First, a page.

III. Brandon Phillips: This is the 22nd installment of Five Up, Five Down this season, and it just came to my attention that I have yet to mention Mr. Phillips. This is a shame.
It may shock some people to hear this, but Phillips' overall season rivals that of fellow second baseman Chase Utley. Cincinnati's cleanup hitter is one homer shy of joining Alfonso Soriano as the only second basemen in the 30-30 club. On top of that, the 26-year-old is hitting .288 with 85 RBIs and 100 runs. He also leads all National League second basemen in putouts and should earn serious Gold Glove consideration.
IV. Mr. Pena goes to Washington: While Bostonians continue to spew hatred at their $70 million right fielder, they must be a bit perturbed by Wily Mo Pena's success in Washington. Wily Mo barely had a pulse as the Red Sox's fourth outfielder. Since being traded to the Nationals last month, though, he has far exceeded expectations and already eclipsed his production in Boston.
V. Kouz turns 26: Recently, inquiring minds hammered the inbox with questions about my age. (Ex. "Jesus, how old are you and what kind of nepotism got you this job?") Well, I just turned 25 last weekend and I'm sorry to report -- besides gaining car-renting privileges -- it turned out to be a pretty uneventful birthday. Hopefully, B-Day No. 26 will prove more worthwhile. And if Kevin Kouzmanoff's season is any indication, it will. Kouzmanoff struggled through the first half of his rookie season, and his batting average dropped to .228 on July 24. But the very next day, Kouz turned 26. Since then, he's hitting .329 with a .510 slugging percentage.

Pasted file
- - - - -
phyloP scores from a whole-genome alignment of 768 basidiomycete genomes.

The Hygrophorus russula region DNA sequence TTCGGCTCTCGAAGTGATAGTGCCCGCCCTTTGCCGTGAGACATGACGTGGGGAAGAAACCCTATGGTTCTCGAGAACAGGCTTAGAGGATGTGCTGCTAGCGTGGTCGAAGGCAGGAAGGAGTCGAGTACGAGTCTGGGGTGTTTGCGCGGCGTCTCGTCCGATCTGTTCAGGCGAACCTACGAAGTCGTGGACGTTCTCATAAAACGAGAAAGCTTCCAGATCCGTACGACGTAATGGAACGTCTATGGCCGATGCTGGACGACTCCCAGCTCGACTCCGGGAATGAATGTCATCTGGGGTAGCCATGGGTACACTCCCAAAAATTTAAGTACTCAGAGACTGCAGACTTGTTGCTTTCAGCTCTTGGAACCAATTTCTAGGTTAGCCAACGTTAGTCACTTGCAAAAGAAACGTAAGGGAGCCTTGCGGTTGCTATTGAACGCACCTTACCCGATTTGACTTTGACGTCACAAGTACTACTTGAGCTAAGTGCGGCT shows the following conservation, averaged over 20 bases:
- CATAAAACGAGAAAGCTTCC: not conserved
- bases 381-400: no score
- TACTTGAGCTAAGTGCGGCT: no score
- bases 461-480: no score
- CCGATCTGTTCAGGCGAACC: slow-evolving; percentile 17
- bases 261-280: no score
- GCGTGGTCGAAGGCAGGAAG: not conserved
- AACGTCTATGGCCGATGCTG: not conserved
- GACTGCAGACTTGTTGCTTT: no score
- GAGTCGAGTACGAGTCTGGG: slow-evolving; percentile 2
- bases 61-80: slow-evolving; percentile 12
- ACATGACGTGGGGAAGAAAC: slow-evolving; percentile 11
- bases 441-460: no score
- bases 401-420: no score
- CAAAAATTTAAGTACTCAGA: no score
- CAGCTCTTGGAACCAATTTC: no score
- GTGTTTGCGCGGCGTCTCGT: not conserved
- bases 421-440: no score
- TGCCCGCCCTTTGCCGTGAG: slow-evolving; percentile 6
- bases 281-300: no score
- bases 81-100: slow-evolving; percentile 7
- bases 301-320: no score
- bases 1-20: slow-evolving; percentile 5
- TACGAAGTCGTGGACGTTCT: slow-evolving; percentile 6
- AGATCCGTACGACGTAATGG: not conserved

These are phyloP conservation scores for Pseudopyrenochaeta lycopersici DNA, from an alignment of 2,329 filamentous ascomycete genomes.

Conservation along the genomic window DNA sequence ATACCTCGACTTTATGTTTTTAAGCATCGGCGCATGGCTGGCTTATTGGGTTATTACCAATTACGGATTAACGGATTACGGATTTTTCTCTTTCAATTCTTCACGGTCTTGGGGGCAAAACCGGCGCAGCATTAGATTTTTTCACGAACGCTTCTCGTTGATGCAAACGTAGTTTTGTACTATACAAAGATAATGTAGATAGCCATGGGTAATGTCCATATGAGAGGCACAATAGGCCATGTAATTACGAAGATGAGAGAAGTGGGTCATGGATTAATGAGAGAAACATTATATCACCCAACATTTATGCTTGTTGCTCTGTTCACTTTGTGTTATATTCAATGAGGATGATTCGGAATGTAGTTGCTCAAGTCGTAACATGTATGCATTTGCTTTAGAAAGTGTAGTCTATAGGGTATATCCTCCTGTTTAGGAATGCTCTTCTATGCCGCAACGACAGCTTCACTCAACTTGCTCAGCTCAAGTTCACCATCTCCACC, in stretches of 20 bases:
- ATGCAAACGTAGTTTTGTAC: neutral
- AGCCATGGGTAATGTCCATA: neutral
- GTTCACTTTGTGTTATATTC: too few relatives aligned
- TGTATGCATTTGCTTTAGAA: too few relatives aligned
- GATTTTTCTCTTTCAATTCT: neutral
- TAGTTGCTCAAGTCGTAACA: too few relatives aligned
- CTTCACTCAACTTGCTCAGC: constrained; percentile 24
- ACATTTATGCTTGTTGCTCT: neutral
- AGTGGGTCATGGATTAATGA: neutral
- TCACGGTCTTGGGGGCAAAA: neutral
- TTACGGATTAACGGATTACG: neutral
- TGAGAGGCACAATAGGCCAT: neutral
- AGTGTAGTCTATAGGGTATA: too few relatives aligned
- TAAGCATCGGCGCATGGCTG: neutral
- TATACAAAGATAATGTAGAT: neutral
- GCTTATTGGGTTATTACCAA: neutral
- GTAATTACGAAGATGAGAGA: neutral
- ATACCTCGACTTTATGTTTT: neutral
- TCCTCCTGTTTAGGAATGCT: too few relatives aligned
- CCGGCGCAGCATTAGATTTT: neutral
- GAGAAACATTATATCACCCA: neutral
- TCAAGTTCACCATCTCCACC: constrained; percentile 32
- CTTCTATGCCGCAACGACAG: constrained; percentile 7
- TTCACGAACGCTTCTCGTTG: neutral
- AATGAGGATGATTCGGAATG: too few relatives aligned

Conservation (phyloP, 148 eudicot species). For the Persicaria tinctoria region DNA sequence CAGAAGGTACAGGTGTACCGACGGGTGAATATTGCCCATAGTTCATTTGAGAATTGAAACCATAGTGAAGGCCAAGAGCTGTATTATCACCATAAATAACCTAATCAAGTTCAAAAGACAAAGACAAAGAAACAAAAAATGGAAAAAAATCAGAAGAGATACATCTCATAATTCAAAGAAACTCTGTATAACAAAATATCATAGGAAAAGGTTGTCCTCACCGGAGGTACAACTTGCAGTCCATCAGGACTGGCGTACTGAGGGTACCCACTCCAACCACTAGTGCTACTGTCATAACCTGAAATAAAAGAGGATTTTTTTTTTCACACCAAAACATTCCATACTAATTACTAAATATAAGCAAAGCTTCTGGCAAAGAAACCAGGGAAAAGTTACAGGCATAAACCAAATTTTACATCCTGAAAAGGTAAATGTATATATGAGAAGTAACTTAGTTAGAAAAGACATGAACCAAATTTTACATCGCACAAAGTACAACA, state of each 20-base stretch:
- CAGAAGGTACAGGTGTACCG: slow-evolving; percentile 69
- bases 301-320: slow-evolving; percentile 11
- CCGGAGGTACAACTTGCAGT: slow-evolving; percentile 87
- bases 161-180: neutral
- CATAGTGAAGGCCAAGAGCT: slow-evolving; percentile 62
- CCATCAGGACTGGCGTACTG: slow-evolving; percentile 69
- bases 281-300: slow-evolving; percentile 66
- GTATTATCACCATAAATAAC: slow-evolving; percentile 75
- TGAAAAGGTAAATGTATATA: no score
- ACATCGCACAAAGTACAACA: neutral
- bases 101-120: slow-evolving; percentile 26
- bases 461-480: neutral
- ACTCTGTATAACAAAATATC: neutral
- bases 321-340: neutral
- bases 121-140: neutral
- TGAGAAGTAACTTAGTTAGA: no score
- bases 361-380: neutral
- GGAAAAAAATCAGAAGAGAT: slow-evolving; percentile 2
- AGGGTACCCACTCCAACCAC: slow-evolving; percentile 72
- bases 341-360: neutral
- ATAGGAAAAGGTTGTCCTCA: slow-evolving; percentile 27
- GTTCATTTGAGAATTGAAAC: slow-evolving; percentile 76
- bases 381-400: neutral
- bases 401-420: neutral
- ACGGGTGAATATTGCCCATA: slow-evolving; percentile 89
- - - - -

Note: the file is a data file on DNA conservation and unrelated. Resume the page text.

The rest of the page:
I. Jose Reyes: No player entered this season with more hype than Reyes. Coming off his first All-Star campaign, Reyes was considered by many as the game's most dynamic player. The Mets shortstop came out the gates blazing hot, hitting .356 with a rotund 1.038 OPS in April. But after the season's opening month, his production steadily declined, especially after the All-Star break. Since July 1, Reyes is hitting .264.
To his credit, Reyes continues to improve his pitch selection and is well on his way to a third straight NL stolen base title, but this just hasn't been the year we all expected from the 24-year-old. He's still a budding superstar, but this season slowed his progress a bit. Truth be told, in 2007, Reyes is the third-best offensive shortstop ... in the N.L. East.